Literary Citizenship, Literary Feuds: African Edition

In my formative years as a writer, one of the things I quickly learned was that community is important. No one creates alone, of and by himself, I remember Henry Miller saying. A writer who wants others to interact with his work needs readers, publishers, fellow writers, agents, reviewers, critics, fans. There is a village behind every piece of literature. In essence, choosing to be a writer of any sort means one inadvertently decides to become a part of this literary community.

I learned early on that to exist in this community, like every other society, I have to get along with people. Don’t be a jackass was my earliest rule and I still abide by that today. I have learned to accumulate social currency through my literary citizenship: give to the community and receive in kind. You’ll always find me discussing books, writers, and things I want to see bloom and grow. I do everything from talking to other authors, reviewing or talking about books I find interesting, discussing with other people in the community. This is an especially good way to build a network of contacts who sometimes end up extremely helpful in the most unexpected of ways.

But there is a twist to this tale. All literary citizens are equal; but are some, especially within African communities, more equal than others?

Death by a thousand feuds

Anyone who listens in on the African literary space couldn’t have missed the brouhaha surrounding the Enkare Review on Twitter in early June. There have been other issues like this as well, scattered from East to West to South Africa. I mean, writers fight everywhere, right? Yes, but how much to the detriment of the community? It does keep me up at night, truly, wondering what the African concept of literary citizenship is.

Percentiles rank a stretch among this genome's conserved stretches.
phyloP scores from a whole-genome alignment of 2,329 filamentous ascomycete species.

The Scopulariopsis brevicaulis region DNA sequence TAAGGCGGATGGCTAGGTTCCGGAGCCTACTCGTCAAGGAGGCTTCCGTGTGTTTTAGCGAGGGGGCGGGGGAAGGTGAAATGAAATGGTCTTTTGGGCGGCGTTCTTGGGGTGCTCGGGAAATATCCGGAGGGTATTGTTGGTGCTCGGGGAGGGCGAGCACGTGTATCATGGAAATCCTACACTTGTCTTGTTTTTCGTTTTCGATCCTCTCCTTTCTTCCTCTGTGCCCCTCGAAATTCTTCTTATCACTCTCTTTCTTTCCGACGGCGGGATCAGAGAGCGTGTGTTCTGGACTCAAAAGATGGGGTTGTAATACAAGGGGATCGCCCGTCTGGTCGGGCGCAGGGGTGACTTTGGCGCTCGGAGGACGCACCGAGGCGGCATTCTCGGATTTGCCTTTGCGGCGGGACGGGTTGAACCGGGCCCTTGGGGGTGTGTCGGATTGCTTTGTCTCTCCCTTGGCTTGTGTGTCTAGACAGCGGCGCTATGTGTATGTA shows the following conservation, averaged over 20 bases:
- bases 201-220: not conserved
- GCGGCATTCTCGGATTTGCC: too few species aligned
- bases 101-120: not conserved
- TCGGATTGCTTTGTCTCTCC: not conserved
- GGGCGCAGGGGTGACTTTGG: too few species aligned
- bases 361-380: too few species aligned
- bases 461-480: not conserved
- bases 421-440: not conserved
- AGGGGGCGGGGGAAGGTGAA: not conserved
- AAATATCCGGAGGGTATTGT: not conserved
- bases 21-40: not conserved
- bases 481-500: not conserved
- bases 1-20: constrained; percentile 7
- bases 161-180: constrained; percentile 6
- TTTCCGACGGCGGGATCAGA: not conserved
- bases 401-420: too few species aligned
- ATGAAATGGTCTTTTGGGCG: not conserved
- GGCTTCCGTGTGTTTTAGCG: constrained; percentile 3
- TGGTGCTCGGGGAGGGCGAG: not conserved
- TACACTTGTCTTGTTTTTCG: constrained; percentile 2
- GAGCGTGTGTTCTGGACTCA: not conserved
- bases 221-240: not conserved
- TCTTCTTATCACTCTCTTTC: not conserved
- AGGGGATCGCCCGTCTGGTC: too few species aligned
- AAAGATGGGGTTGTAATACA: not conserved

Writing primarily in the SF and Crime fields, I’ve been opportune to have formed my first few literary friendships and tribes on the Western front before circling back to the African front. As a result, I’m able to compare the reception I’ve received from writers abroad to writers at home. While I have met the odd fellow out there who’s an ass, most others have been nothing but courteous. At home, however, is a different matter.

Over time, I have noticed a certain animosity beneath basic artist-to-artist relations between a sizable number of fellow African writers I meet. Be it online or at a physical event (hello Ake, bye Ake!), everyone seems to be sizing everyone else up. There seems to be a certain undertone of competitiveness to everything, a constant comparison of notes about who has been nominated for what, who has attended what school or workshop, whose has published what and where, that leaves everyone jaded and distracts from what artists are here to do in the first place: to create & support creation.

Beht why, tho?

Theories about the reasons for this are plentiful. Some say Africans have very few spaces for our literature at literary agencies, publishing houses, bestseller lists, the New York Times and MFA programs; and since there are so many of us fighting for those limited spaces, we need to go for it like dogs to a meagre meal. Some say it is in our nature to fight to please the West, to grovel for opportunities and relevance. Some say it’s in the blood of the black man to stomp on others during his climb, to make space only for himself.

I don’t care what the reason is. I just want to see it stop.

Be the change you want to see

Truth is, I don’t expect people to change soon. I’m not the revolutionary leader going to snap at everyone and lead a protest against African literature’s über competitiveness and the literary feuds it breeds. But one thing I will do is be the change I want to see.

This is me promising to play my part as an abiding literary citizen. I promise to do whatever it takes to holler, if I can, when I meet you at that event, online or in person. This is me saying nothing will stop me from being cordial and professional to fellow literary citizens, as I hope nothing will stop you either.

Come with me on this journey, and maybe together, we can make a dent in this mountain of feuds.


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